One thing is certain: Nearly every Republican is going to join with the Democrats and the liberal elements of the administration to push numerous spending packages that could cost trillions of dollars when this is all done. They will not debate the merits of the provisions, try to better target them, or limit the cost. But conservatives should at least secure some policy victories for the American people that actually address the source of this health crisis in return for bankrupting us.
Congress already passed an $8.3 billion bill and is in the process of passing 12 weeks of tax credits for paid leave worth $105 billion, along with numerous increases in welfare programs. Democrats and Secretary Mnuchin already secured support for a third package that will bail out the airline industry among others and send $1,000 checks to every American, at a cost of $1 trillion. The administration is also asking for a discretionary spending package of $45.8 billion.
Well, if the bipartisan liberals are using this crisis to clinch their priorities, shouldn’t we at least widen the discussion to the actual policies that bring in viruses, stress our health system, and make us vulnerable to China while they are making us pay for the rope to hang ourselves?
The few remaining conservatives in Washington need to seize control of the narrative and should demand the following in return for support of the bailouts:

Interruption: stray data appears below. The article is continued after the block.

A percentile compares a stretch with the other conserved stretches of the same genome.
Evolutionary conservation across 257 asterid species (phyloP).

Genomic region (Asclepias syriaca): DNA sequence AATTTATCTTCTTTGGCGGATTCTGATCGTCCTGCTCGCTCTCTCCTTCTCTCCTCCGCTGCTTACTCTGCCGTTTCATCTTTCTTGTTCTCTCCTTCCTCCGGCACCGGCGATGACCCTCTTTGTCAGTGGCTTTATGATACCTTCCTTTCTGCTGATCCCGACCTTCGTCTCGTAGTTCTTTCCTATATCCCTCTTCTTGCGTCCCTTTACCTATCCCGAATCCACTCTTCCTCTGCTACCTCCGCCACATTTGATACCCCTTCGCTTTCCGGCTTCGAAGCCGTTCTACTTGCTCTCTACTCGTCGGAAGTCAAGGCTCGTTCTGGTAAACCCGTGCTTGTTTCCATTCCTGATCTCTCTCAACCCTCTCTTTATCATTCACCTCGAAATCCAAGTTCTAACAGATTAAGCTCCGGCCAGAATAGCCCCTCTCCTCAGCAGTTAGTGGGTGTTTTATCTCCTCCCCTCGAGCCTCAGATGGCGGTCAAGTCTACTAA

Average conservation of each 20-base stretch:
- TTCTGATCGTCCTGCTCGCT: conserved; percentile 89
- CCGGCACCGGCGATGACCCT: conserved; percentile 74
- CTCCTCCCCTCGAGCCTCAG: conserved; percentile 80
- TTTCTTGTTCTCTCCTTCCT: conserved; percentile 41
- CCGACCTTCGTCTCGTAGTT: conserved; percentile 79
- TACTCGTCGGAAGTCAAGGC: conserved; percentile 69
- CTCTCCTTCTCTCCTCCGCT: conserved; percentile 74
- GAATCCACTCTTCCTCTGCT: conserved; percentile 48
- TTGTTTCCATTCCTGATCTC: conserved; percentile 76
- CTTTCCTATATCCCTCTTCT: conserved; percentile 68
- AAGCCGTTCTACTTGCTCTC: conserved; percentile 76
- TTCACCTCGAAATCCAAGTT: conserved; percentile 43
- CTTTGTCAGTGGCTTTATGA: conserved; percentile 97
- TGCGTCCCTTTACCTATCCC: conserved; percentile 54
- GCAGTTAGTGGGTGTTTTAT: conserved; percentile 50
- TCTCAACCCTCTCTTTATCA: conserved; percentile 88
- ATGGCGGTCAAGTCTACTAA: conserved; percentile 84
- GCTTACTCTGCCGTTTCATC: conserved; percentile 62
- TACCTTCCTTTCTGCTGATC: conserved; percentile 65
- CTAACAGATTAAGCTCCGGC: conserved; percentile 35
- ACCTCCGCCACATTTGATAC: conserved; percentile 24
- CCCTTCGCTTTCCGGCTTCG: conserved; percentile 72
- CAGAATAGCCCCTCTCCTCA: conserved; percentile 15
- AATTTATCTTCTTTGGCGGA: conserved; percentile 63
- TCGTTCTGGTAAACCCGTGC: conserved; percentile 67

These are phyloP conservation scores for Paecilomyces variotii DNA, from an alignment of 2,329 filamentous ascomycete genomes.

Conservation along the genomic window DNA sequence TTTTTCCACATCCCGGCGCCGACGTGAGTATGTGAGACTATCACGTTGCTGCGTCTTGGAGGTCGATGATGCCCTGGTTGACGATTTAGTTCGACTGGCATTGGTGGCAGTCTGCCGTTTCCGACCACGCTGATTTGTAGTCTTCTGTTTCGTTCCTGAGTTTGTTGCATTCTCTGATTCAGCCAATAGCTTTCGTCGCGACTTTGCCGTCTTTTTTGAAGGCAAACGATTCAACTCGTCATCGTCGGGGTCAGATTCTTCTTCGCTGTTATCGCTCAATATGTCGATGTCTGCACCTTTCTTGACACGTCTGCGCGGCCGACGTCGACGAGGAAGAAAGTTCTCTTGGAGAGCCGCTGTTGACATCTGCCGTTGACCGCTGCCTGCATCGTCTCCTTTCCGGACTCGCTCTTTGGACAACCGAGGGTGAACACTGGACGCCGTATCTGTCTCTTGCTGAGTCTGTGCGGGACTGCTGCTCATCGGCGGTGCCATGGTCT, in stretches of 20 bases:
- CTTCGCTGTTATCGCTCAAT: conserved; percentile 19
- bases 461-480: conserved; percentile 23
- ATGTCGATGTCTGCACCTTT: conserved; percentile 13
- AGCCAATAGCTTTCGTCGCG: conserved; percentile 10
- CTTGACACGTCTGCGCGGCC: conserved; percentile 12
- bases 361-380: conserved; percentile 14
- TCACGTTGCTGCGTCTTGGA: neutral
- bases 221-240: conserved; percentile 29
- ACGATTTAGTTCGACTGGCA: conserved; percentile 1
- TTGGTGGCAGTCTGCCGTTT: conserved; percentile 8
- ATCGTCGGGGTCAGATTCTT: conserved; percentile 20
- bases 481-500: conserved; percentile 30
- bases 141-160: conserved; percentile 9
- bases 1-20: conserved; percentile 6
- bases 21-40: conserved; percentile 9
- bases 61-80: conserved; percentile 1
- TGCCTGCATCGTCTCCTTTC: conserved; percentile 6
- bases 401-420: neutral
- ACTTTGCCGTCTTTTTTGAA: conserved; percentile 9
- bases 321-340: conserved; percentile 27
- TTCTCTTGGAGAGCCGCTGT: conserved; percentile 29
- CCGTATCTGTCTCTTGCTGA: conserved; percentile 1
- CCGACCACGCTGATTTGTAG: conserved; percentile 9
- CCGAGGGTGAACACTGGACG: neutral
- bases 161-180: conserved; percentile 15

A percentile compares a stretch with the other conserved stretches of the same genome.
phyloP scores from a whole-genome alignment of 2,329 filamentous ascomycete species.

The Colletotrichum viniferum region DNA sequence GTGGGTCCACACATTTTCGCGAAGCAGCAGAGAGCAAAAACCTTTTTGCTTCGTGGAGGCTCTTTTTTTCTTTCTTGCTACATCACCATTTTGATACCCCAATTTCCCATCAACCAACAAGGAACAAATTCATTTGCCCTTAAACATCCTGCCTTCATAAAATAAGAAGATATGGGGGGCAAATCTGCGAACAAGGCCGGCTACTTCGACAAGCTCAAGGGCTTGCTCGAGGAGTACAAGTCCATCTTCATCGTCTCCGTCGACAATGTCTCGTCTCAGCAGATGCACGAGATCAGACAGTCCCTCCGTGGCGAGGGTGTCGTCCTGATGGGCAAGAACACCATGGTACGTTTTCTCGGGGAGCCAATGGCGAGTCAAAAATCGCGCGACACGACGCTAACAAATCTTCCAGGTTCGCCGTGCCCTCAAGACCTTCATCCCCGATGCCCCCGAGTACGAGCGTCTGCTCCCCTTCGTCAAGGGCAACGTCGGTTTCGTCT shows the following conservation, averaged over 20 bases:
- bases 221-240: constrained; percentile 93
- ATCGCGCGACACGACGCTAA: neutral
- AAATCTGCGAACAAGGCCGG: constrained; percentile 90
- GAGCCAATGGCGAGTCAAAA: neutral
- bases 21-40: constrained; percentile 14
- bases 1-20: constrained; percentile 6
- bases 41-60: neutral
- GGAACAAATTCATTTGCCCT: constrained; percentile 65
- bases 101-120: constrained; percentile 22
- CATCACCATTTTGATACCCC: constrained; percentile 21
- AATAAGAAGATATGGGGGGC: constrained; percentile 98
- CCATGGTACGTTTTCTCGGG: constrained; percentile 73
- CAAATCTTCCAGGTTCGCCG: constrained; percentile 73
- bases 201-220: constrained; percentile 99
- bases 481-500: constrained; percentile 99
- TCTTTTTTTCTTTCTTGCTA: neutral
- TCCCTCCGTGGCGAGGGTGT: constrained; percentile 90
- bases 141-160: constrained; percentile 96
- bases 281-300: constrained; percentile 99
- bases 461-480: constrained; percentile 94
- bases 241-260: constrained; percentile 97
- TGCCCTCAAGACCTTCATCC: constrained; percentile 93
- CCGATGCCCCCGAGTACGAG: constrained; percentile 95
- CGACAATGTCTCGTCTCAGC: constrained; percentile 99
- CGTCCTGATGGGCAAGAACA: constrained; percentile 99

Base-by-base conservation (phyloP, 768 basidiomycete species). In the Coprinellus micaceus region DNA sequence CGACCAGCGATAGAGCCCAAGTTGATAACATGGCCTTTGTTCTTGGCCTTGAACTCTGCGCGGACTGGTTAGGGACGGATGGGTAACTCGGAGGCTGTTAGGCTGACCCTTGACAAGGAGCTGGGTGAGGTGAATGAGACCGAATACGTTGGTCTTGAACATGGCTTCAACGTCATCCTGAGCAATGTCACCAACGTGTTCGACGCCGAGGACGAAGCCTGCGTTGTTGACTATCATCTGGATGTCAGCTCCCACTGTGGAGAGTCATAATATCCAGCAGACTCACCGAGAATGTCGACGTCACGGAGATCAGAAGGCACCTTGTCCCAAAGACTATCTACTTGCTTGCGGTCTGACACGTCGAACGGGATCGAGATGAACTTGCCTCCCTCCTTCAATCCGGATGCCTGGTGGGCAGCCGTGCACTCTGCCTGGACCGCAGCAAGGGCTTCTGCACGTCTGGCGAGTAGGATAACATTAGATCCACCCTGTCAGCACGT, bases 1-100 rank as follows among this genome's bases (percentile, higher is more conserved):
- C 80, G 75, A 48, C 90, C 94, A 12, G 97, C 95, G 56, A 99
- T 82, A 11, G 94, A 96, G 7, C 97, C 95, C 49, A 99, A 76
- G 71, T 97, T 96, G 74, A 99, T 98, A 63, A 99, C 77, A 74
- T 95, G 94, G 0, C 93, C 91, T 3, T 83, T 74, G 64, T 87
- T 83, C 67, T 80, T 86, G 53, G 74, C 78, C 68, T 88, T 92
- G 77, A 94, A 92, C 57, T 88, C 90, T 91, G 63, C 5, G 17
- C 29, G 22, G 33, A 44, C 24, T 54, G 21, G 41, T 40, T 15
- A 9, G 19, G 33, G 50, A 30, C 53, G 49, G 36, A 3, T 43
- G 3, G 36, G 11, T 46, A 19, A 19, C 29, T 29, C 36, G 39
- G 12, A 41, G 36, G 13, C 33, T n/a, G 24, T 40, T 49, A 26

- A limitation on Chinese visas and foreign students until benchmarks of transparency and cooperation are met by the communist Chinese government.
- A permanent provision of law mandating the suspension of travel from source countries and secondary countries the moment our government becomes aware of the spreading of a dangerous virus.
- A permanent provision of law stating that all immigration, refugee, and asylum processing must cease when there are restrictions on movement and commerce domestically. If it’s bad enough to restrict movement of Americans domestically, it should be severe enough to suspend immigration, which is more likely to transmit global epidemics across borders. With this epidemic, it took way too long to shut that down.
- A provision addressing how China is using immigration to suck out all our research and development, a problem recognized in a recent bipartisan Senate committee report.
- More funding for federal prosecutors: There is a growing epidemic of major cities ordering police to stand down and not arrest criminals or for jails and prisons to begin releasing criminals. The mix of businesses remaining vacant with criminals roaming the streets has the potential to create a second order crisis. Once we are spending endless sums anyway, we should beef up the federal prosecutors’ offices for the next few months to serve as a backstop against the local jailbreak. If we are federalizing every aspect of our lives, we as may as well have the feds contribute to maintaining order, the core job of government.